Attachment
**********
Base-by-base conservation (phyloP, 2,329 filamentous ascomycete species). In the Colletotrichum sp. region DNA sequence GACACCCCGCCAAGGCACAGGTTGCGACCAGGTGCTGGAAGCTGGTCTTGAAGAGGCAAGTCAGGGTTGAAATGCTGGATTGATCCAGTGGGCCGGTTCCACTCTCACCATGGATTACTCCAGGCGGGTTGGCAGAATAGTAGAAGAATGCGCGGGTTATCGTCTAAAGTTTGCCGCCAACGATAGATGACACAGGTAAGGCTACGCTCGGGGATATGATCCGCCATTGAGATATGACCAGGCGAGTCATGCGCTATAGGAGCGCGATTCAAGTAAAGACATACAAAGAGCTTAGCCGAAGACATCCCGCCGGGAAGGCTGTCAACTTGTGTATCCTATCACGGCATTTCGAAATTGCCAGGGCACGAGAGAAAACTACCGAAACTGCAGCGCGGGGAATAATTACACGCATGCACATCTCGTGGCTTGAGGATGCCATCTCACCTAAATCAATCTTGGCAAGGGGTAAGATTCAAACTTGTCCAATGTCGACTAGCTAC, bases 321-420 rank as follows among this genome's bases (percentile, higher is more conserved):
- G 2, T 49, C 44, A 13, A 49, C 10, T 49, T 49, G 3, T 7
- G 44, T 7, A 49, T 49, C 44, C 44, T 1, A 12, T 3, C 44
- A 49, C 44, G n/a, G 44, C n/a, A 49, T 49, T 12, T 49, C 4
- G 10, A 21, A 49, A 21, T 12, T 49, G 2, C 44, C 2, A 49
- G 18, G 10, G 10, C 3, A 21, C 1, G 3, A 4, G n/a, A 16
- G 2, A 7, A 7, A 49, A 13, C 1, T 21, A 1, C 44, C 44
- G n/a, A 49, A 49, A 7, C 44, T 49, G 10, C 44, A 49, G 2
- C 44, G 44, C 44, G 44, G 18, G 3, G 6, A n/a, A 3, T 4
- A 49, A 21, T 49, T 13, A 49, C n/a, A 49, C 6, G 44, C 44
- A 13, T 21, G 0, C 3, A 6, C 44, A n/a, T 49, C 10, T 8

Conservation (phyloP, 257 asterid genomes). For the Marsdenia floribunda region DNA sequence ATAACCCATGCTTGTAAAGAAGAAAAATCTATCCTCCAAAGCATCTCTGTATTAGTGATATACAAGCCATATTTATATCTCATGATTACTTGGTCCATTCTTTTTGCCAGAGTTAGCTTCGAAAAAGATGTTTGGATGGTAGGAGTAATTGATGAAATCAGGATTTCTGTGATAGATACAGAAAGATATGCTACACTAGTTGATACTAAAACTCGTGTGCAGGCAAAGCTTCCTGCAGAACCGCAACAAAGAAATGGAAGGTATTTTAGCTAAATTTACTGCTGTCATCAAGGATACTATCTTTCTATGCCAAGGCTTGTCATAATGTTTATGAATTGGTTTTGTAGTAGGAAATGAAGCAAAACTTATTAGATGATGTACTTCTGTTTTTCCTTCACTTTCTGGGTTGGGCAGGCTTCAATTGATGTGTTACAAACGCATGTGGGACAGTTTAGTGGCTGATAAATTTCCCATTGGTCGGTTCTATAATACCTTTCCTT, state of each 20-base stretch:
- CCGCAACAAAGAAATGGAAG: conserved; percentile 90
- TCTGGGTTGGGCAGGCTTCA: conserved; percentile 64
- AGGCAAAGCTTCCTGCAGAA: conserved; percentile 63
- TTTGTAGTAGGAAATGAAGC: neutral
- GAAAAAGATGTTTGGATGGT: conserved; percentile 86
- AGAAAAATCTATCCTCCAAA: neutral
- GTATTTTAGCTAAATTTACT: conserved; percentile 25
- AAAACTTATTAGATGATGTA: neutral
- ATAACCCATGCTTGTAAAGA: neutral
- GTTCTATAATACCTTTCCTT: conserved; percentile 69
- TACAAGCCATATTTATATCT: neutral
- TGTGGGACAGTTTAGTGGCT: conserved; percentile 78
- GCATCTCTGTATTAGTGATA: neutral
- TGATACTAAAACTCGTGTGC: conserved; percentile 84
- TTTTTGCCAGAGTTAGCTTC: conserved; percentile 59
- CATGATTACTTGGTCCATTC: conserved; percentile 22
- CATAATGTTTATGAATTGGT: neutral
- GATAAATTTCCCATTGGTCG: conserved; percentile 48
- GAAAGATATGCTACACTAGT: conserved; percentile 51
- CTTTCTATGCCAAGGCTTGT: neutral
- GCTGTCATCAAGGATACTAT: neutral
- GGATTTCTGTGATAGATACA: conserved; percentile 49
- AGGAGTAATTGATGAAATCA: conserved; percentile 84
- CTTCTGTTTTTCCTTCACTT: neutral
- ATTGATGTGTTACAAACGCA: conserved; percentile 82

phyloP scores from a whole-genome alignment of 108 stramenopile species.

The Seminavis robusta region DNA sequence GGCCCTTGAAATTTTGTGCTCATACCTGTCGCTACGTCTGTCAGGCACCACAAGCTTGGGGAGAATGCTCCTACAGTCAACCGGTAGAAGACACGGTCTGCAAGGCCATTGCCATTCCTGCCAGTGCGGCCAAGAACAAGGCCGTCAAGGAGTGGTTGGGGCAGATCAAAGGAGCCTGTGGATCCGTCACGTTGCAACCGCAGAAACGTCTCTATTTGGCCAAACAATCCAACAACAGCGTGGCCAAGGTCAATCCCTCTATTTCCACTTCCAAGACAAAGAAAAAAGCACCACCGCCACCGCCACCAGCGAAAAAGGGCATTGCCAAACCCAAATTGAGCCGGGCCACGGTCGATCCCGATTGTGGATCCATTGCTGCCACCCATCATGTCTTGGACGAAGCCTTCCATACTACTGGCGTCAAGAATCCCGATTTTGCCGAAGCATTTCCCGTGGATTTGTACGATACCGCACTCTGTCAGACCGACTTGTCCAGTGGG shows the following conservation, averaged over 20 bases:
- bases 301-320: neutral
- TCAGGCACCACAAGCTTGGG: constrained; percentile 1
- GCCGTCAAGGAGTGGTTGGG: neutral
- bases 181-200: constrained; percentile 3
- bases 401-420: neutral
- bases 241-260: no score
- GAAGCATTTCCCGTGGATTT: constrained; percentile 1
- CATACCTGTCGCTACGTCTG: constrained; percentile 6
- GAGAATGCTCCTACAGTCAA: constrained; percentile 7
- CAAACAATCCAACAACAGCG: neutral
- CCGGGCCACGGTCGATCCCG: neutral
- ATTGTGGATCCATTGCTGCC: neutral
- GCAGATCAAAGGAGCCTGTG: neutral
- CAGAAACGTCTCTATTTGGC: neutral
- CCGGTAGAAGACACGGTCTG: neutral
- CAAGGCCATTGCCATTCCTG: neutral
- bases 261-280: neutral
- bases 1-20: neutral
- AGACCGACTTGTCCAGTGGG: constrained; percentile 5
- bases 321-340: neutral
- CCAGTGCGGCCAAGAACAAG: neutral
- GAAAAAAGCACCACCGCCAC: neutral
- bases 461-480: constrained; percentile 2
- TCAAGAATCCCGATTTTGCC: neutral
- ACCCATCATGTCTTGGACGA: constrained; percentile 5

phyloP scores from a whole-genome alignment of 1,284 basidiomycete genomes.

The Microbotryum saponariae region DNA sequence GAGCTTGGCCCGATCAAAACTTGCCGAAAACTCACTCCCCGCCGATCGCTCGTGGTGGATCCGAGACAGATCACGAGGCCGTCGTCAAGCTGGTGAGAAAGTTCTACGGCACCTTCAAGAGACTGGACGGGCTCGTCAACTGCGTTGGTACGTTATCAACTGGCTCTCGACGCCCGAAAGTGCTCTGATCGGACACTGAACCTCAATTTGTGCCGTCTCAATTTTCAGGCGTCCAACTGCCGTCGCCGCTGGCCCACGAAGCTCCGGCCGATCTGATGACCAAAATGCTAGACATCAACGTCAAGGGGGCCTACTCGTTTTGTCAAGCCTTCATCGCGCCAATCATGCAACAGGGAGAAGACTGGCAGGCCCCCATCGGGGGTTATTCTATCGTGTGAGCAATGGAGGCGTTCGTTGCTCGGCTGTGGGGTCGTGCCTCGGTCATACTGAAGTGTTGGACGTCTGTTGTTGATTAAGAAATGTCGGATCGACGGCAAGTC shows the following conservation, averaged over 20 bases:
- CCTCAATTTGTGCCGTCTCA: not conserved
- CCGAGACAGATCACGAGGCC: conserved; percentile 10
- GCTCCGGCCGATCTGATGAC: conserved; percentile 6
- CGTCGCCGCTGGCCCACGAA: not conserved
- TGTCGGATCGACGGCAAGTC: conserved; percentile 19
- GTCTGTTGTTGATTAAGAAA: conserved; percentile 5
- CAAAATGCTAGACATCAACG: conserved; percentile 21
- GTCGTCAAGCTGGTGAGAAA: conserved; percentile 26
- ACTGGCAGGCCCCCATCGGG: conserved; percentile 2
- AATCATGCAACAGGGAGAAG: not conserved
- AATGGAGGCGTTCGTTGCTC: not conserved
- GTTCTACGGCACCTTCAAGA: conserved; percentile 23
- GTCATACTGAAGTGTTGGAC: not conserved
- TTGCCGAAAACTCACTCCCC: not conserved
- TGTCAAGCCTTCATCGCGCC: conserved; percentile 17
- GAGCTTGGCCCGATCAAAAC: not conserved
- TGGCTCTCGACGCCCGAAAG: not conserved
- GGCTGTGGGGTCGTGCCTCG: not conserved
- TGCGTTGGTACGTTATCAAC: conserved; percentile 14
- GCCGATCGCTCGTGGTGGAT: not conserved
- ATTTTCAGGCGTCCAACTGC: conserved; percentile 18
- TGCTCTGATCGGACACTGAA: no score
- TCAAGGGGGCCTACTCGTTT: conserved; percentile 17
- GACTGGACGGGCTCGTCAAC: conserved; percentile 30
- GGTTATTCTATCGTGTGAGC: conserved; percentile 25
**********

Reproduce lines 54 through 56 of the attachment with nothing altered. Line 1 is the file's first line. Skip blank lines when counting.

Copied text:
- CCGGTAGAAGACACGGTCTG: neutral
- CAAGGCCATTGCCATTCCTG: neutral
- bases 261-280: neutral